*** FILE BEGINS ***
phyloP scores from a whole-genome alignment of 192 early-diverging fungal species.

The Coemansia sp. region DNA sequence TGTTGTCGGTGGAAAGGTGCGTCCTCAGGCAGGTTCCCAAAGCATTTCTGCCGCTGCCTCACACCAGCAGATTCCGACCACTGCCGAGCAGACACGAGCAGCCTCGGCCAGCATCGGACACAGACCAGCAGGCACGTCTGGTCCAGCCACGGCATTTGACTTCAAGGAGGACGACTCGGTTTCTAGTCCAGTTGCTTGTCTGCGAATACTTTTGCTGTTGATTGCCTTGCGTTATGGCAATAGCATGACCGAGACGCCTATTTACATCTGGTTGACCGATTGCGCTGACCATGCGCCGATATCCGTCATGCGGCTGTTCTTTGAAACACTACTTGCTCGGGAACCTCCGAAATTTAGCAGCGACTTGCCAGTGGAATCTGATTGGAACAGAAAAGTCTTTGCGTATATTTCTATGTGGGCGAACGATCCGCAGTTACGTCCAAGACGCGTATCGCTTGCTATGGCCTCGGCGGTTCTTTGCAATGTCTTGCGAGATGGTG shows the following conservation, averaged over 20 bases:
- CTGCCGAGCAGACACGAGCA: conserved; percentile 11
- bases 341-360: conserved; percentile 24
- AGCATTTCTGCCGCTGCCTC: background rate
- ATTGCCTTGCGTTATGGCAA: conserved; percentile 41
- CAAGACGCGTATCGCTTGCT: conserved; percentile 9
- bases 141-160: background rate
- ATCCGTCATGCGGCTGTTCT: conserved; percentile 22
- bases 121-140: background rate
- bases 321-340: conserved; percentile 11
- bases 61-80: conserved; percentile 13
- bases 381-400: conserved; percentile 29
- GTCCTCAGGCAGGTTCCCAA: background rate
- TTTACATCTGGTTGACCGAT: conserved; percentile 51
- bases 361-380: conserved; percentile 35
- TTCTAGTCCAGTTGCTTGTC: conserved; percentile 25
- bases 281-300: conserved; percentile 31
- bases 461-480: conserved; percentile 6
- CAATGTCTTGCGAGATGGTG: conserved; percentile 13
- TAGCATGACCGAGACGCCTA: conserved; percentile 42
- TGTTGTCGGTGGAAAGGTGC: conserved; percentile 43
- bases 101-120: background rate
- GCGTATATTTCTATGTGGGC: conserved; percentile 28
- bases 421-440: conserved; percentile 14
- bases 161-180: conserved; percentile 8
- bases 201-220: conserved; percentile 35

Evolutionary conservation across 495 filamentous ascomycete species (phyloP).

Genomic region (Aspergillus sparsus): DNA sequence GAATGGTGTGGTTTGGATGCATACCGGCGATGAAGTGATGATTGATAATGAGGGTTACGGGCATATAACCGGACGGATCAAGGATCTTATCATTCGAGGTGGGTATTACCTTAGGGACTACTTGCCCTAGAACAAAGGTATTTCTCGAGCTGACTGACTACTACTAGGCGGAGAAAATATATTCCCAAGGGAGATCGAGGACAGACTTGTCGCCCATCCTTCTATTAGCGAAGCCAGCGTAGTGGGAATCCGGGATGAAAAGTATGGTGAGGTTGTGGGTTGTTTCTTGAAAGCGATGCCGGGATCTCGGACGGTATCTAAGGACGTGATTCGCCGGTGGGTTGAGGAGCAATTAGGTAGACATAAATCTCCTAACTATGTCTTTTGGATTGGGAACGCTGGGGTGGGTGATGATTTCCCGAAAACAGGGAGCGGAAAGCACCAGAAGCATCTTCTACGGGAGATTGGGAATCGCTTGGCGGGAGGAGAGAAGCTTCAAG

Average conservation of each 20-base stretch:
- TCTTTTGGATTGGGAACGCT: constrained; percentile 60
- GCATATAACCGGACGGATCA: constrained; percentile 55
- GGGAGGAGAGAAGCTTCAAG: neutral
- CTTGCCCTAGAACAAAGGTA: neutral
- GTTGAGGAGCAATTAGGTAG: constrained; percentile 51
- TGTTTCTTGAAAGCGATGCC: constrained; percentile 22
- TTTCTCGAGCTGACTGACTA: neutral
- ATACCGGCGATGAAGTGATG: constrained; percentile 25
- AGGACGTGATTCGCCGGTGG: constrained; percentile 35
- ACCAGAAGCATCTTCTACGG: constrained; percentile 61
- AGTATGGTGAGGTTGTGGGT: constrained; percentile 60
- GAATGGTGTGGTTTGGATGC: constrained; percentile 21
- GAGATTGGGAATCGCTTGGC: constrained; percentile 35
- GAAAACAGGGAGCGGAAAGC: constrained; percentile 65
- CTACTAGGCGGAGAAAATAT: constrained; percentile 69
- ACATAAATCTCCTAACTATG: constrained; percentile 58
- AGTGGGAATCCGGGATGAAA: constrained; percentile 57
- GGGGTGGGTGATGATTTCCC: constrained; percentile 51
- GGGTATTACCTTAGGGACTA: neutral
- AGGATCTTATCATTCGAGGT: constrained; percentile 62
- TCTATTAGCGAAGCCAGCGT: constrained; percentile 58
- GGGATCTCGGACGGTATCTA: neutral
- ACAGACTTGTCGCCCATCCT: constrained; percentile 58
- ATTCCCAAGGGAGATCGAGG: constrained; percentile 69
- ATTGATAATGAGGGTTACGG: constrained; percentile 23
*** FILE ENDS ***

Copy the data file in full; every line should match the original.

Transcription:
phyloP scores from a whole-genome alignment of 192 early-diverging fungal species.

The Coemansia sp. region DNA sequence TGTTGTCGGTGGAAAGGTGCGTCCTCAGGCAGGTTCCCAAAGCATTTCTGCCGCTGCCTCACACCAGCAGATTCCGACCACTGCCGAGCAGACACGAGCAGCCTCGGCCAGCATCGGACACAGACCAGCAGGCACGTCTGGTCCAGCCACGGCATTTGACTTCAAGGAGGACGACTCGGTTTCTAGTCCAGTTGCTTGTCTGCGAATACTTTTGCTGTTGATTGCCTTGCGTTATGGCAATAGCATGACCGAGACGCCTATTTACATCTGGTTGACCGATTGCGCTGACCATGCGCCGATATCCGTCATGCGGCTGTTCTTTGAAACACTACTTGCTCGGGAACCTCCGAAATTTAGCAGCGACTTGCCAGTGGAATCTGATTGGAACAGAAAAGTCTTTGCGTATATTTCTATGTGGGCGAACGATCCGCAGTTACGTCCAAGACGCGTATCGCTTGCTATGGCCTCGGCGGTTCTTTGCAATGTCTTGCGAGATGGTG shows the following conservation, averaged over 20 bases:
- CTGCCGAGCAGACACGAGCA: conserved; percentile 11
- bases 341-360: conserved; percentile 24
- AGCATTTCTGCCGCTGCCTC: background rate
- ATTGCCTTGCGTTATGGCAA: conserved; percentile 41
- CAAGACGCGTATCGCTTGCT: conserved; percentile 9
- bases 141-160: background rate
- ATCCGTCATGCGGCTGTTCT: conserved; percentile 22
- bases 121-140: background rate
- bases 321-340: conserved; percentile 11
- bases 61-80: conserved; percentile 13
- bases 381-400: conserved; percentile 29
- GTCCTCAGGCAGGTTCCCAA: background rate
- TTTACATCTGGTTGACCGAT: conserved; percentile 51
- bases 361-380: conserved; percentile 35
- TTCTAGTCCAGTTGCTTGTC: conserved; percentile 25
- bases 281-300: conserved; percentile 31
- bases 461-480: conserved; percentile 6
- CAATGTCTTGCGAGATGGTG: conserved; percentile 13
- TAGCATGACCGAGACGCCTA: conserved; percentile 42
- TGTTGTCGGTGGAAAGGTGC: conserved; percentile 43
- bases 101-120: background rate
- GCGTATATTTCTATGTGGGC: conserved; percentile 28
- bases 421-440: conserved; percentile 14
- bases 161-180: conserved; percentile 8
- bases 201-220: conserved; percentile 35

Evolutionary conservation across 495 filamentous ascomycete species (phyloP).

Genomic region (Aspergillus sparsus): DNA sequence GAATGGTGTGGTTTGGATGCATACCGGCGATGAAGTGATGATTGATAATGAGGGTTACGGGCATATAACCGGACGGATCAAGGATCTTATCATTCGAGGTGGGTATTACCTTAGGGACTACTTGCCCTAGAACAAAGGTATTTCTCGAGCTGACTGACTACTACTAGGCGGAGAAAATATATTCCCAAGGGAGATCGAGGACAGACTTGTCGCCCATCCTTCTATTAGCGAAGCCAGCGTAGTGGGAATCCGGGATGAAAAGTATGGTGAGGTTGTGGGTTGTTTCTTGAAAGCGATGCCGGGATCTCGGACGGTATCTAAGGACGTGATTCGCCGGTGGGTTGAGGAGCAATTAGGTAGACATAAATCTCCTAACTATGTCTTTTGGATTGGGAACGCTGGGGTGGGTGATGATTTCCCGAAAACAGGGAGCGGAAAGCACCAGAAGCATCTTCTACGGGAGATTGGGAATCGCTTGGCGGGAGGAGAGAAGCTTCAAG

Average conservation of each 20-base stretch:
- TCTTTTGGATTGGGAACGCT: constrained; percentile 60
- GCATATAACCGGACGGATCA: constrained; percentile 55
- GGGAGGAGAGAAGCTTCAAG: neutral
- CTTGCCCTAGAACAAAGGTA: neutral
- GTTGAGGAGCAATTAGGTAG: constrained; percentile 51
- TGTTTCTTGAAAGCGATGCC: constrained; percentile 22
- TTTCTCGAGCTGACTGACTA: neutral
- ATACCGGCGATGAAGTGATG: constrained; percentile 25
- AGGACGTGATTCGCCGGTGG: constrained; percentile 35
- ACCAGAAGCATCTTCTACGG: constrained; percentile 61
- AGTATGGTGAGGTTGTGGGT: constrained; percentile 60
- GAATGGTGTGGTTTGGATGC: constrained; percentile 21
- GAGATTGGGAATCGCTTGGC: constrained; percentile 35
- GAAAACAGGGAGCGGAAAGC: constrained; percentile 65
- CTACTAGGCGGAGAAAATAT: constrained; percentile 69
- ACATAAATCTCCTAACTATG: constrained; percentile 58
- AGTGGGAATCCGGGATGAAA: constrained; percentile 57
- GGGGTGGGTGATGATTTCCC: constrained; percentile 51
- GGGTATTACCTTAGGGACTA: neutral
- AGGATCTTATCATTCGAGGT: constrained; percentile 62
- TCTATTAGCGAAGCCAGCGT: constrained; percentile 58
- GGGATCTCGGACGGTATCTA: neutral
- ACAGACTTGTCGCCCATCCT: constrained; percentile 58
- ATTCCCAAGGGAGATCGAGG: constrained; percentile 69
- ATTGATAATGAGGGTTACGG: constrained; percentile 23